4/4/2017 10:54:00 AM Mom worried about leaving son alone with husband
DEAR HARRIETTE: I am planning on taking my first trip out of the country since giving birth. I am nervous to leave my husband alone with our child. He has barely spent any time alone with our 7-month-old son.
How can I put myself at ease without offending my husband regarding his parenting? I would feel more comfortable if my mother came to stay with our son as well. -- Mom Knows Best, Jackson, Mississippi
DEAR MOM KNOWS BEST: Trust your gut. It is smart for you to set up your husband and son for success. Don't think of this as offending him.
Consider the idea of inviting your mother to come help as a support. Talk to your husband and explain to him that you want to make your absence as comfortable as possible for the family. Given how much time and attention you know is required with a baby, you want to make it easy for your husband to manage his time and care for your son. For this reason, you want your mother to come and stay at your house while you are away. Present this to him as a suggestion so that he doesn't feel like you are bossing him around, as that may annoy him.
Talk to your mother about boundaries and expectations. She needs to be mindful that your husband may need his space. Whenever he wants to help out with your son, she should allow him the time and space to do so. They should discuss a plan for who will do what in advance, if at all possible.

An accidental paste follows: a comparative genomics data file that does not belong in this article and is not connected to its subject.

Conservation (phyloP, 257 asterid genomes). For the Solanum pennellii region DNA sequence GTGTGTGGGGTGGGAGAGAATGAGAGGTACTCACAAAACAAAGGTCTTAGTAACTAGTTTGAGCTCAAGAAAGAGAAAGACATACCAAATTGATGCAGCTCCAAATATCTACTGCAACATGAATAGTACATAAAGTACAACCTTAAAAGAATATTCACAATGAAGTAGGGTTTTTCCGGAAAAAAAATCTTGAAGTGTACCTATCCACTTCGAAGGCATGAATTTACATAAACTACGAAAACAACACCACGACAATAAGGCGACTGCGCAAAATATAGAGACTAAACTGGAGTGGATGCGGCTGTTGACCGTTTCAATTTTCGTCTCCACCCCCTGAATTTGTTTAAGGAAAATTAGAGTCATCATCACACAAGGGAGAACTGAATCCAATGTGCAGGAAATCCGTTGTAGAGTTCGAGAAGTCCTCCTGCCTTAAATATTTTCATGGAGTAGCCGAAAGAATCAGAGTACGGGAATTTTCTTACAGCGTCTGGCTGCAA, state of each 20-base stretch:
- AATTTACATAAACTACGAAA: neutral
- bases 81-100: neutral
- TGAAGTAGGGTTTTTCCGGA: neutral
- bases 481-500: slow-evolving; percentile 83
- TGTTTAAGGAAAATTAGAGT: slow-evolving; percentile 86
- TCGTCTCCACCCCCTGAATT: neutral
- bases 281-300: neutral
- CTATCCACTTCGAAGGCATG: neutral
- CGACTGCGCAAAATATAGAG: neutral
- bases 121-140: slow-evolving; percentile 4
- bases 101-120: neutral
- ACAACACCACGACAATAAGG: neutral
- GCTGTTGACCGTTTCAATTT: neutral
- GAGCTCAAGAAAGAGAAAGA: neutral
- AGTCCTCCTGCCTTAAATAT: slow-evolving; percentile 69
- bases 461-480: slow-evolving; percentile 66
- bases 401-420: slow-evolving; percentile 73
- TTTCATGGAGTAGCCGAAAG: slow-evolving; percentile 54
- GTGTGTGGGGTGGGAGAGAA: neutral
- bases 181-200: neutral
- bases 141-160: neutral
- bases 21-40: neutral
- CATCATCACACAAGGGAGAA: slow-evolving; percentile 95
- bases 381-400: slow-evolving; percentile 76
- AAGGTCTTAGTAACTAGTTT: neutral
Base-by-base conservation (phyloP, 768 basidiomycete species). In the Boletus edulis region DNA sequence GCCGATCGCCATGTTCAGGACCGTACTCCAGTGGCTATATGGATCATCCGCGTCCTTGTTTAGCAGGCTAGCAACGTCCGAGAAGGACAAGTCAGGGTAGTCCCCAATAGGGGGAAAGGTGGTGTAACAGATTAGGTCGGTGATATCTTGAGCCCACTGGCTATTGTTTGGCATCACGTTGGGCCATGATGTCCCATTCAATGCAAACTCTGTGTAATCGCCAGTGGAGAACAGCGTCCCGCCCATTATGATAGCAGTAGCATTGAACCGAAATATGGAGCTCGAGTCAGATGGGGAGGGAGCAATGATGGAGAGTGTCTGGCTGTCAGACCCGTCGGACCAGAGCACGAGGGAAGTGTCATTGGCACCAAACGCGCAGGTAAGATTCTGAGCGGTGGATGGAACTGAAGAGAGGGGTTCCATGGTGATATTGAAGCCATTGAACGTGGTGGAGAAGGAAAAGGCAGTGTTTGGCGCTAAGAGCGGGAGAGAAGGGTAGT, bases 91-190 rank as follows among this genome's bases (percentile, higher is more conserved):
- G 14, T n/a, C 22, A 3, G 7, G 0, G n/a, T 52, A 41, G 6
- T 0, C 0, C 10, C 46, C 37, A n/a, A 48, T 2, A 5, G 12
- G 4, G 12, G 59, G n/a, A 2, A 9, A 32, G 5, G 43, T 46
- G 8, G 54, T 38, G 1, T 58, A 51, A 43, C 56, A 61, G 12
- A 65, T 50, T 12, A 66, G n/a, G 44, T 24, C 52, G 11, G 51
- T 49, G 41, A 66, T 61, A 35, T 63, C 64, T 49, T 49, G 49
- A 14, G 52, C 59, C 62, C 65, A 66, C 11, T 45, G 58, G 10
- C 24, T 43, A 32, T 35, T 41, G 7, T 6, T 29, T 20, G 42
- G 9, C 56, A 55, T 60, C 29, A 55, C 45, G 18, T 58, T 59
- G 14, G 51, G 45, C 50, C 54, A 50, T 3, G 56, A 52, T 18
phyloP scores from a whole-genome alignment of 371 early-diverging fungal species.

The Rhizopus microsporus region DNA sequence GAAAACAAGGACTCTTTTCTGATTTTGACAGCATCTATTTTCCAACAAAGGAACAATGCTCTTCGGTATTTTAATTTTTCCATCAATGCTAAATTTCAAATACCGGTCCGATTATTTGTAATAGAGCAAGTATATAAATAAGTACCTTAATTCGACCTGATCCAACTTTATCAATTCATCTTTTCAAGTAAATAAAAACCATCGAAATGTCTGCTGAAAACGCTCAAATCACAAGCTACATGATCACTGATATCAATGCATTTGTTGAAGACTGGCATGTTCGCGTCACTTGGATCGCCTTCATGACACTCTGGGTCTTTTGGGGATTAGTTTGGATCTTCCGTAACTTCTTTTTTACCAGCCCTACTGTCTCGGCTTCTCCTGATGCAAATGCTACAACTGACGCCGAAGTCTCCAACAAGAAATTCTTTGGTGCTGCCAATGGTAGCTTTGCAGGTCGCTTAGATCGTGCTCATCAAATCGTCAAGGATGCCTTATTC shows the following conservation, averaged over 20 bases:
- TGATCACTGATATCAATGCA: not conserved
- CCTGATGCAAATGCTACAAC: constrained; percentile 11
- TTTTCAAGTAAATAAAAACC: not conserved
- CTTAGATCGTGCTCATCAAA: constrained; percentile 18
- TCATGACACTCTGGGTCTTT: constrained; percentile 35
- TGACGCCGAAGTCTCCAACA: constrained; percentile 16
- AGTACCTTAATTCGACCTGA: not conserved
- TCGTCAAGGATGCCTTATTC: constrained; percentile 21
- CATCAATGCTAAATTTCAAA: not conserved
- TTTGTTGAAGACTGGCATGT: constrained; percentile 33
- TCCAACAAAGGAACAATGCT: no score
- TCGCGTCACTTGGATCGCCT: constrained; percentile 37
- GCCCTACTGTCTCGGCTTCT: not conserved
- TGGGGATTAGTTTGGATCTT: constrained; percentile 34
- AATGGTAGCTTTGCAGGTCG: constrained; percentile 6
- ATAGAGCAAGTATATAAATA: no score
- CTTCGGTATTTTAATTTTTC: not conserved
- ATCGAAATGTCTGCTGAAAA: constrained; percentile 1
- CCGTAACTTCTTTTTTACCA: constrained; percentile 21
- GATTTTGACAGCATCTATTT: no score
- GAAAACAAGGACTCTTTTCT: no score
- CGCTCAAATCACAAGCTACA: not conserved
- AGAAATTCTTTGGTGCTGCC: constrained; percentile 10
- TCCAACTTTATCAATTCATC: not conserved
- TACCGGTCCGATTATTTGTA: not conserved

DEAR HARRIETTE: My friend "Eileen" is excessively nosy about my son. Our sons are the same age, and she constantly asks how "Adam" is doing in school and sports. I try not to talk about my children much at the risk of boring everyone, but I feel especially uneasy around Eileen.
Comparing children is toxic. How could I get her to cut it out? No two children are the same. -- Unique, Detroit
DEAR UNIQUE: Here's the perfect time to deflect. While Eileen wants to know details about Adam, redirect the conversation and ask her how her son is doing. Yes, you may have to endure listening to long stories about her son's education and extracurricular activities, but you will likely not have to answer the question. People love to talk about themselves and commonly lose sight of others when they get into their stories.
You can choose to be direct and tell Eileen that you don't like comparing children. It is not a practice that you believe is healthy, so you will pass on sharing the blow-by-blow details of Adam's life. A third option is for you to answer in vague ways, saying, "Adam really likes school. This is a great year for him. How about your son?" (See the pivot.) Same with sports: "Adam is an active kid. I'm glad he enjoys playing baseball/football (whatever it is). How about your son?"
(Harriette Cole is a lifestylist and founder of DREAMLEAPERS, an initiative to help people access and activate their dreams. You can send questions to firstname.lastname@example.org or c/o Andrews McMeel Syndication, 1130 Walnut St., Kansas City, MO 64106.)